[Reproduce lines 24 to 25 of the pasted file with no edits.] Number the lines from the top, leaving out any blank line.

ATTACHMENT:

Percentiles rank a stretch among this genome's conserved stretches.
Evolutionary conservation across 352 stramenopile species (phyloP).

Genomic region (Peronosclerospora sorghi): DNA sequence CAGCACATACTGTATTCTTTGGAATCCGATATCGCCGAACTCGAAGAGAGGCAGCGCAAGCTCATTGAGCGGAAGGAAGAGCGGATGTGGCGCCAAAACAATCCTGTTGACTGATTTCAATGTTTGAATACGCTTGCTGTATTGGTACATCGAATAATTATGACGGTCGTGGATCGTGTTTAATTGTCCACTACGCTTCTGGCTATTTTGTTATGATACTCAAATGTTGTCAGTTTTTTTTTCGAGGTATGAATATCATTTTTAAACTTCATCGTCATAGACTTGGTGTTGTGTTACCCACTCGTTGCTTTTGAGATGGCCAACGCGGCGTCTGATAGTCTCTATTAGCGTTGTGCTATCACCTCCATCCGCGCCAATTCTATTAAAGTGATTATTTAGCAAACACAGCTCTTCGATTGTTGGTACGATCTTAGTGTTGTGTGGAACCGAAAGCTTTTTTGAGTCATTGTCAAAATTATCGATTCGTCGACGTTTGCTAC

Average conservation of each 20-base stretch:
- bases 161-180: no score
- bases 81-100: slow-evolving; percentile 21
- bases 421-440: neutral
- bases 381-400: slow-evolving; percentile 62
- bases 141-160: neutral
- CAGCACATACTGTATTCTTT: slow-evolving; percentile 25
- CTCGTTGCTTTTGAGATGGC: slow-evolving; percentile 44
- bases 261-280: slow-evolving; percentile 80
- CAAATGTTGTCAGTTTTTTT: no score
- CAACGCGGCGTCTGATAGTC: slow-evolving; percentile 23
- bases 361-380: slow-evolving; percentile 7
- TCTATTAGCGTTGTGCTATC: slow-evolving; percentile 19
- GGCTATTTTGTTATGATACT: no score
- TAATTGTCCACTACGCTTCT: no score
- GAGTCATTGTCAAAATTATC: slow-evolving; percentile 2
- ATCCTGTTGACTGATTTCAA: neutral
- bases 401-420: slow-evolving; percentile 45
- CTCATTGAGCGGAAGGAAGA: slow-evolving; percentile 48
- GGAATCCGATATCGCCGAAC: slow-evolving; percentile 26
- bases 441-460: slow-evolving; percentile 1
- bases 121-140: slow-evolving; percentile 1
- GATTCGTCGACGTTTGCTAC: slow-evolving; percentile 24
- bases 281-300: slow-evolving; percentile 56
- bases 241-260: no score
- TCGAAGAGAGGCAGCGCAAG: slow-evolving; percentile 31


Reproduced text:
- bases 441-460: slow-evolving; percentile 1
- bases 121-140: slow-evolving; percentile 1